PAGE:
Sunday, October 28, 2012

Trick or Treat, by Kristine Kathryn Rusch

"Trick or Treat," by Kristine Kathryn Rusch, in Alfred Hitchcock's Mystery magazine, December 2012.

This was a tough week, since Hitchcock featured stories by two of my favorite writers about two wonderful series characters.  Mitch Aldeman's Bubba Simms stories and Kristine Kathryn Rusch's Spade/Paladin tales have several things in common.  Both feature men who are six-five, and both rely more on character and language than on plot.  But there are big differences as well.

Bubba is a three-hundred-pound weightlifter; a private eye in Florida.  Spade is a four-hundred-pound Microsoft millionaire who uses his money and numbers skills as a forensic accountant to run the finances for science fiction conventions.  Spade (that's his nom de fandom, we never learn is real one) has an occasional partner, Paladin, an athletic young woman who is his opposite in physique, temperment, and almost everything except intellect.

The reason I chose Rusch's story this time is that it had a more interesting plot than Aldeman's "Eureka."  I could see where that story was headed pretty much from the beginning, but Rusch's story took it's time in unfolding. 

In "Trick or Treat," Spade is working at a convention in San Francisco on Halloween weekend when Paladin asks him to help out by babysitting a troublesome kid named Casper.  Spade, well aware that an overweight misfit millionaire hanging around with a child could be misconstrued, grumbles "The worst situations in the world always start with the words, 'trust me.'"   But he always finds it hard to resist Paladin.

The center of the story is the fat man and the grumpy Casper, both smart and both lacking social skills, trying to establish a productive relationship.  Naturally, it involves computer programs.  And crime.

Both stories are very much worth a read.


Sunday, October 21, 2012

I Heard A Romantic Story, by Lee Child

"I Heard A Romantic Story," by Lee Child, in Love Is Murder, edited by Sandra Brown, Mira, 2012.

When an author makes most of his income writing one kind of novel it must be a great relief to occasionally break loose and write a very different kind of short story.  One example of that is Field of Thirteen, Dick Francis's collection of tales, none of which use the first person narration so familiar from all of his novels.

And Lee Child, when he isn't writing his Reacher novels produces some excellent little stories. And this one is all about style. 

Love is Murder is the third anthology from the International Thriller Writers, and the theme is romantic suspense. Many of the stories are fairly standard romantic suspense - boy and girl either fear each other or fight a common enemy.  But Child is on a very different wavelength. 

Did I mention that this piece is all about style?  For one thing it all written in one long  breathless paragraph.  And here's how it starts:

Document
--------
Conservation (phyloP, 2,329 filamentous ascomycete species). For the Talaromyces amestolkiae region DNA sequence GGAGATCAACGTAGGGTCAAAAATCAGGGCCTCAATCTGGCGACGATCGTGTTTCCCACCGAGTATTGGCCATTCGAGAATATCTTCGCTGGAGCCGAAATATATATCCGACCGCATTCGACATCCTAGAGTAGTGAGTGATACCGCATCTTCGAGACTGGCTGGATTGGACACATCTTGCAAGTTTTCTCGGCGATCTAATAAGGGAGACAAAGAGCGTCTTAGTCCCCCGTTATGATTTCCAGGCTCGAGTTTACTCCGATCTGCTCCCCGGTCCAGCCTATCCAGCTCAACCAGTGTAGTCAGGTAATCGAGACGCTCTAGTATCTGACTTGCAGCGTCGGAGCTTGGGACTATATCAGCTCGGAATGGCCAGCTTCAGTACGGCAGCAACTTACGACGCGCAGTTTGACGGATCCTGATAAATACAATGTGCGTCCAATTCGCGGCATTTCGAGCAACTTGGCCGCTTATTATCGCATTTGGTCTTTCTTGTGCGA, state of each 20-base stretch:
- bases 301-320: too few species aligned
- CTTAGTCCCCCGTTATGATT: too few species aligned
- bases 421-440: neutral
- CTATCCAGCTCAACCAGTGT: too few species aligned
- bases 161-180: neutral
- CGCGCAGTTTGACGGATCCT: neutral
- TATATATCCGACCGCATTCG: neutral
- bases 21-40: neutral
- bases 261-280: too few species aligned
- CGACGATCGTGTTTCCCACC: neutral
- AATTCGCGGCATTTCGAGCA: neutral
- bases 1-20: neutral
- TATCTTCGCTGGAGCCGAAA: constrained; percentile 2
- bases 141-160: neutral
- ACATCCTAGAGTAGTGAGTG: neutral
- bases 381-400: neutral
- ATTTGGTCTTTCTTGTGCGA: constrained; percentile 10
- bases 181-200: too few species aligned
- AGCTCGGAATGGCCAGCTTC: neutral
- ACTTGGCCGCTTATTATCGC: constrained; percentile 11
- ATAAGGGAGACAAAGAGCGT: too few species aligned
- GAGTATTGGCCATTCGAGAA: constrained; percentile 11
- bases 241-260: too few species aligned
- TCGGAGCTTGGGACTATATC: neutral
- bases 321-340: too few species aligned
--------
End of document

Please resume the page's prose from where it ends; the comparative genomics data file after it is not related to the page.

I heard a romantic story.  It was while I was waiting to kill a guy.  And not just a guy, by the way.  They were calling this guy a prince, and I guess he was... 

The narrator is a hit man for our government and the romantic story involves the spy who authorized the killing and the woman whose job it was to get the mark in the right place at the right time.  You see, she happened to be the boss spy's lover.  But that won't interfere with the plan, will it?

Child is far too good a writer to use the unconventional style just for giggles.  It adds to the suspense, and makes the outcome less predictable.  Nice piece of work.

Sunday, October 14, 2012

The Double, by Janice Law

"The Double" by Janice Law in Sherlock Holmes Mystery Magazine, Issue 7

My friend Janice has created a little gem here, I think.

Malik has the fortune, good or bad, of resembling the General, his country's beloved dictator.  Naturally he is assigned the job of impersonating the General, saving him from boring meetings and assassingation attempts.

But the General is a far-thinker and he sends Malik, with proper supervision, to set up a new life for himself in Miami, just in case at some time in the future the General turns out not to be so beloved.  And that works fine until the inevitable happens.

Because only one person can live that new life, right?

Sunday, October 7, 2012

The Premature Murder, by Michael Mallory

"The Premature Murder," by Michael Mallory, in Sherlock Holmes Mystery Magazine, Issue 7.

I have indicated before I am a sucker for stories that try to rethink some elements of our genre's history.  My old friend Michael Mallory does a fine job in this story.

The time is 1852, the place is Baltimore, and the narrator (anonymous, unless I missed his name somewhere along the line) is a new recruit for a private detective agency, trying to prove he is good for more than filing papers and fetching growlers of beer.

In a bar one night he meets a potential client, a down-on-his-luck actor who wants him to investigate the mysterious death of the actor's estranged son, one Edgar Allan Poe...

The story is full of detail and atmospheric language (our hero doesn't carry a pocket watch, he carries a repeater.  The gun in the story is a Philadelphia Deringer, spelled correctly for once.)  A treat, all in all.

This is my first encounter with Sherlock Holmes Mystery Magazine, and I am enjoying it, but I resent paying for the twenty pages that repeat a Holmes story by Arthur Conan Doyle.  Don't most of us already have a copy of those books?